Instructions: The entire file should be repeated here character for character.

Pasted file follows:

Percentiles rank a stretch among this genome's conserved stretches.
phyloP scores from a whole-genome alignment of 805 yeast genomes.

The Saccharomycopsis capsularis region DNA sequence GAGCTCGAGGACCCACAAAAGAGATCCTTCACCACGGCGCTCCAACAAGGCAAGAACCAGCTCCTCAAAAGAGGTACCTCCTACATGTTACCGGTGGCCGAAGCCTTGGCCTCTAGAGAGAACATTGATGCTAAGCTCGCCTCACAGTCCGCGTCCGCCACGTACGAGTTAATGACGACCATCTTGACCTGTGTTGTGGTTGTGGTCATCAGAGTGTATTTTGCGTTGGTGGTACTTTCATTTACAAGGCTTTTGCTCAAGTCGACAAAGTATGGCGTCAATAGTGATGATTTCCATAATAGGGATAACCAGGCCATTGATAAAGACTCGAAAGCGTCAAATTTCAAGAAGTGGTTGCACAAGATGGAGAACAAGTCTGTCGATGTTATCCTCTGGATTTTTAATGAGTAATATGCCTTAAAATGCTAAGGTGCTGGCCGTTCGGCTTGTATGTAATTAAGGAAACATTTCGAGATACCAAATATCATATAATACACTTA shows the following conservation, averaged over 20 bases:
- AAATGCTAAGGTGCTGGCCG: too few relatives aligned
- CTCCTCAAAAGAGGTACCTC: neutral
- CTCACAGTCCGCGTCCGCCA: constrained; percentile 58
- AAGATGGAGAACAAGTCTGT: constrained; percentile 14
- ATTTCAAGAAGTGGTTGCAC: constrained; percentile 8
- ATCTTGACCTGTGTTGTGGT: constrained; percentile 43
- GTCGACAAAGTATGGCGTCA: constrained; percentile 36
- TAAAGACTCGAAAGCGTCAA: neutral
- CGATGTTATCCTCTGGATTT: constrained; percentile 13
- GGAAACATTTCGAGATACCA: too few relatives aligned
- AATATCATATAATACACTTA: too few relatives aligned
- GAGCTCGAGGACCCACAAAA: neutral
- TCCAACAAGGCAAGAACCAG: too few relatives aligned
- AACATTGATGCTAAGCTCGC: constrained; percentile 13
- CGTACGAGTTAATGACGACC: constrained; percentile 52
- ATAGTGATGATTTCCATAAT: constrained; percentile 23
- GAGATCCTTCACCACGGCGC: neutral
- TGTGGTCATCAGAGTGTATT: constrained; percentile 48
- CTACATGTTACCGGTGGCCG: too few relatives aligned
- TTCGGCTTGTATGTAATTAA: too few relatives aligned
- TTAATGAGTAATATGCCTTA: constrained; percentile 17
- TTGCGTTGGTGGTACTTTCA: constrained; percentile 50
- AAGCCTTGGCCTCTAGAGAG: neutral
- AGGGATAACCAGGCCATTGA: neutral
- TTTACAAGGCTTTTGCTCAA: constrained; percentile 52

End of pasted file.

Percentiles rank a stretch among this genome's conserved stretches.
phyloP scores from a whole-genome alignment of 805 yeast genomes.

The Saccharomycopsis capsularis region DNA sequence GAGCTCGAGGACCCACAAAAGAGATCCTTCACCACGGCGCTCCAACAAGGCAAGAACCAGCTCCTCAAAAGAGGTACCTCCTACATGTTACCGGTGGCCGAAGCCTTGGCCTCTAGAGAGAACATTGATGCTAAGCTCGCCTCACAGTCCGCGTCCGCCACGTACGAGTTAATGACGACCATCTTGACCTGTGTTGTGGTTGTGGTCATCAGAGTGTATTTTGCGTTGGTGGTACTTTCATTTACAAGGCTTTTGCTCAAGTCGACAAAGTATGGCGTCAATAGTGATGATTTCCATAATAGGGATAACCAGGCCATTGATAAAGACTCGAAAGCGTCAAATTTCAAGAAGTGGTTGCACAAGATGGAGAACAAGTCTGTCGATGTTATCCTCTGGATTTTTAATGAGTAATATGCCTTAAAATGCTAAGGTGCTGGCCGTTCGGCTTGTATGTAATTAAGGAAACATTTCGAGATACCAAATATCATATAATACACTTA shows the following conservation, averaged over 20 bases:
- AAATGCTAAGGTGCTGGCCG: too few relatives aligned
- CTCCTCAAAAGAGGTACCTC: neutral
- CTCACAGTCCGCGTCCGCCA: constrained; percentile 58
- AAGATGGAGAACAAGTCTGT: constrained; percentile 14
- ATTTCAAGAAGTGGTTGCAC: constrained; percentile 8
- ATCTTGACCTGTGTTGTGGT: constrained; percentile 43
- GTCGACAAAGTATGGCGTCA: constrained; percentile 36
- TAAAGACTCGAAAGCGTCAA: neutral
- CGATGTTATCCTCTGGATTT: constrained; percentile 13
- GGAAACATTTCGAGATACCA: too few relatives aligned
- AATATCATATAATACACTTA: too few relatives aligned
- GAGCTCGAGGACCCACAAAA: neutral
- TCCAACAAGGCAAGAACCAG: too few relatives aligned
- AACATTGATGCTAAGCTCGC: constrained; percentile 13
- CGTACGAGTTAATGACGACC: constrained; percentile 52
- ATAGTGATGATTTCCATAAT: constrained; percentile 23
- GAGATCCTTCACCACGGCGC: neutral
- TGTGGTCATCAGAGTGTATT: constrained; percentile 48
- CTACATGTTACCGGTGGCCG: too few relatives aligned
- TTCGGCTTGTATGTAATTAA: too few relatives aligned
- TTAATGAGTAATATGCCTTA: constrained; percentile 17
- TTGCGTTGGTGGTACTTTCA: constrained; percentile 50
- AAGCCTTGGCCTCTAGAGAG: neutral
- AGGGATAACCAGGCCATTGA: neutral
- TTTACAAGGCTTTTGCTCAA: constrained; percentile 52